Third parties, violence and conflict resolution: the role of group size and collective action in the microregulation of violence

Mark Levine, Paul Taylor, Rachel Best

Research output: Contribution to journalArticleAcademicpeer-review

52 Citations (Scopus)

Abstract

Although researchers know much about the causes of aggression, they know surprisingly little about how aggression leads to violence or how violence is controlled. To explore the microregulation of violence, we conducted a systematic behavioral analysis of footage from closed-circuit television surveillance of public spaces. Using 42 incidents involving 312 people, we compared aggressive incidents that ended in violence with those that did not. Behaviors of antagonists and third parties were coded as either escalating or conciliatory acts. Results showed that third parties were more likely to take conciliatory actions than to escalate violence and that this tendency increased as group size increased. This analysis revealed a pattern of third-party behaviors that prevent aggression from becoming violent and showed that conciliatory behaviors are more successful when carried out by multiple third parties than when carried out by one person. We conclude by emphasizing the importance of collective third-party dynamics in understanding conflict resolution.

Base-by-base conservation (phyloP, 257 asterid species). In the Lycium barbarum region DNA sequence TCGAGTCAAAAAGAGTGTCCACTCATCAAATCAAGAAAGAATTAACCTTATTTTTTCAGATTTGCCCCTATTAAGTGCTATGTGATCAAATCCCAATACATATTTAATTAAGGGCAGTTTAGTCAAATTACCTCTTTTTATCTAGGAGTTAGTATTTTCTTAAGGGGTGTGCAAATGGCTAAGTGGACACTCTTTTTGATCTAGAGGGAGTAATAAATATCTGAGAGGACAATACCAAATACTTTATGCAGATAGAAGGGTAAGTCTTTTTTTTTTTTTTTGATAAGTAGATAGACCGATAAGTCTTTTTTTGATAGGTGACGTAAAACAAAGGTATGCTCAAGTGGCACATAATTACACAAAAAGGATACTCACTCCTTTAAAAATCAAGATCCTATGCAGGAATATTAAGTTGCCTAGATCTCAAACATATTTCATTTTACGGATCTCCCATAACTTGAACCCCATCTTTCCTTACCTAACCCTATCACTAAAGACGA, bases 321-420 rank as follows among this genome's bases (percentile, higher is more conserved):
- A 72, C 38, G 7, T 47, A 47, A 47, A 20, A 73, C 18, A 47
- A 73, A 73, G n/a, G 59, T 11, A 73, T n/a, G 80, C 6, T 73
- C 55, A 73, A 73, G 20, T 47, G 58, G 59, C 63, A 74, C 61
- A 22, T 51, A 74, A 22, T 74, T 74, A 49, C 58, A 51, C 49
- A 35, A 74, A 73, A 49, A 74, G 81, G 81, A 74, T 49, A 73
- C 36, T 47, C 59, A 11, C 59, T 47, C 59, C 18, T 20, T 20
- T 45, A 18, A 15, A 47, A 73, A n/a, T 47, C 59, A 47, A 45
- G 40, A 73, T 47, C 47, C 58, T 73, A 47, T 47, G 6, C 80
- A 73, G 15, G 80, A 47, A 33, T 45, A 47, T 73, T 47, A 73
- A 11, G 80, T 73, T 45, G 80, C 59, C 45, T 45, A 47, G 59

Original languageEnglish
Pages (from-to)406-412
Number of pages7
JournalPsychological science
Volume22
Issue number3
DOIs
Publication statusPublished - Mar 2011
Externally publishedYes

Fingerprint

Negotiating
Violence
Aggression
Television
Research Personnel

Keywords

  • Aggressive behavior
  • Violence
  • Prosocial behavior
  • Group size
  • Group dynamics

Cite this

@article{72c313d604f040118c01b1361548a3f0,
title = "Third parties, violence and conflict resolution: the role of group size and collective action in the microregulation of violence",
abstract = "Although researchers know much about the causes of aggression, they know surprisingly little about how aggression leads to violence or how violence is controlled. To explore the microregulation of violence, we conducted a systematic behavioral analysis of footage from closed-circuit television surveillance of public spaces. Using 42 incidents involving 312 people, we compared aggressive incidents that ended in violence with those that did not. Behaviors of antagonists and third parties were coded as either escalating or conciliatory acts. Results showed that third parties were more likely to take conciliatory actions than to escalate violence and that this tendency increased as group size increased. This analysis revealed a pattern of third-party behaviors that prevent aggression from becoming violent and showed that conciliatory behaviors are more successful when carried out by multiple third parties than when carried out by one person. We conclude by emphasizing the importance of collective third-party dynamics in understanding conflict resolution.",
keywords = "Aggressive behavior, Violence, Prosocial behavior, Group size, Group dynamics",
author = "Mark Levine and Paul Taylor and Rachel Best",
year = "2011",
month = "3",
doi = "10.1177/0956797611398495",
language = "English",